Medications in this drug class may reduce the risk of heart attack and stroke in people with a high risk of those conditions. Side effects may include vaginal yeast infections, urinary tract infections, low blood pressure, and a higher risk of diabetic ketoacidosis. Canagliflozin, but not the other drugs in the class, has been associated with increased risk of lower limb amputation.
Oral diabetes medications may also come in combination tablets such as Metaglip (glipizide/metformin), Prandimet (repaglinide/metformin), Glucovance (glyburide/metformin), Janumet (sitagliptin/metformin), Avandamet (rosiglitazone/metformin), Avandaryl (rosiglitazone/ glimepiride), Duetact (pioglitazone/glimepiride), Actoplus Met (pioglitazone/metformin).
Some cases of diabetes are caused by the body's tissue receptors not responding to insulin (even when insulin levels are normal, which is what separates it from type 2 diabetes); this form is very uncommon. Genetic mutations (autosomal or mitochondrial) can lead to defects in beta cell function. Abnormal insulin action may also have been genetically determined in some cases. Any disease that causes extensive damage to the pancreas may lead to diabetes (for example, chronic pancreatitis and cystic fibrosis). Diseases associated with excessive secretion of insulin-antagonistic hormones can cause diabetes (which is typically resolved once the hormone excess is removed). Many drugs impair insulin secretion and some toxins damage pancreatic beta cells, whereas others increase insulin resistance (especially glucocorticoids which can provoke "steroid diabetes"). The ICD-10 (1992) diagnostic entity, malnutrition-related diabetes mellitus (MRDM or MMDM, ICD-10 code E12), was deprecated by the World Health Organization (WHO) when the current taxonomy was introduced in 1999.[57]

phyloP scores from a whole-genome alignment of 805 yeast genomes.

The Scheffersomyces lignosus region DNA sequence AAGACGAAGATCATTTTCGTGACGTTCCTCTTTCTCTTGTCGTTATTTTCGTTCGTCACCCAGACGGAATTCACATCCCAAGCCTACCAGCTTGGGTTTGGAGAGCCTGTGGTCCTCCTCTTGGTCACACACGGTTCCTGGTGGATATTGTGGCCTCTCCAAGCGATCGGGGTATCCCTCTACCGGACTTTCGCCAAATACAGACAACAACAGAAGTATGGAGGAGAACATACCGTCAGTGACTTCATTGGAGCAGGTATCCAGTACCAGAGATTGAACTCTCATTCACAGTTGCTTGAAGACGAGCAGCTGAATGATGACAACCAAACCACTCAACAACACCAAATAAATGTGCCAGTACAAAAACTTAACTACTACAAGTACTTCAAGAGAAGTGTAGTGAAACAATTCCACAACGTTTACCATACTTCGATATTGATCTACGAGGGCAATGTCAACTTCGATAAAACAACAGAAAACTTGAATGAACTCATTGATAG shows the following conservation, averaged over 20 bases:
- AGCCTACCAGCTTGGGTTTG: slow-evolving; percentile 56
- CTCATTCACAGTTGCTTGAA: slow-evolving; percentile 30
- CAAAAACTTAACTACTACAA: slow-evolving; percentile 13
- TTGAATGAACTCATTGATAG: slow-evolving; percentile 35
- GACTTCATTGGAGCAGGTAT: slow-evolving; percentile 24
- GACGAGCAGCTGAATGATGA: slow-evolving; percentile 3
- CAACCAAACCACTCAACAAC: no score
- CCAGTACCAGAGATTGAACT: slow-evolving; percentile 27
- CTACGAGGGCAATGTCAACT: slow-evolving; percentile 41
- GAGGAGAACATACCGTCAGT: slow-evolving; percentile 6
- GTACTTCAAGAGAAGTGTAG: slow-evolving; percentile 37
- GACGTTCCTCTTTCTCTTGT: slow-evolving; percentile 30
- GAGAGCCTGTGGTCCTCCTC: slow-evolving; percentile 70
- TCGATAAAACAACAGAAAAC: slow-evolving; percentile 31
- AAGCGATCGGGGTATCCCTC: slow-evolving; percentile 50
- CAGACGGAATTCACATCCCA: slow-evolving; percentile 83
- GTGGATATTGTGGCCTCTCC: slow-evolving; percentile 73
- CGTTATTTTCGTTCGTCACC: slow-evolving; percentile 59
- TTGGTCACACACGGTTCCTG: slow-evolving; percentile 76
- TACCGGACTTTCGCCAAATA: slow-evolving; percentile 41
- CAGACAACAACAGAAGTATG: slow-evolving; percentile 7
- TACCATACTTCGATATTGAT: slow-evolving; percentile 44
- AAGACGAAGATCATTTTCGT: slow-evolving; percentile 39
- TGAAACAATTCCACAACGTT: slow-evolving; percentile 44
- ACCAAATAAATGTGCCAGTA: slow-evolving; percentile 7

a broadly applied term used to denote a complex group of syndromes that have in common a disturbance in the oxidation and utilization of glucose, which is secondary to a malfunction of the beta cells of the pancreas, whose function is the production and release of insulin. Because insulin is involved in the metabolism of carbohydrates, proteins and fats, diabetes is not limited to a disturbance of glucose homeostasis alone.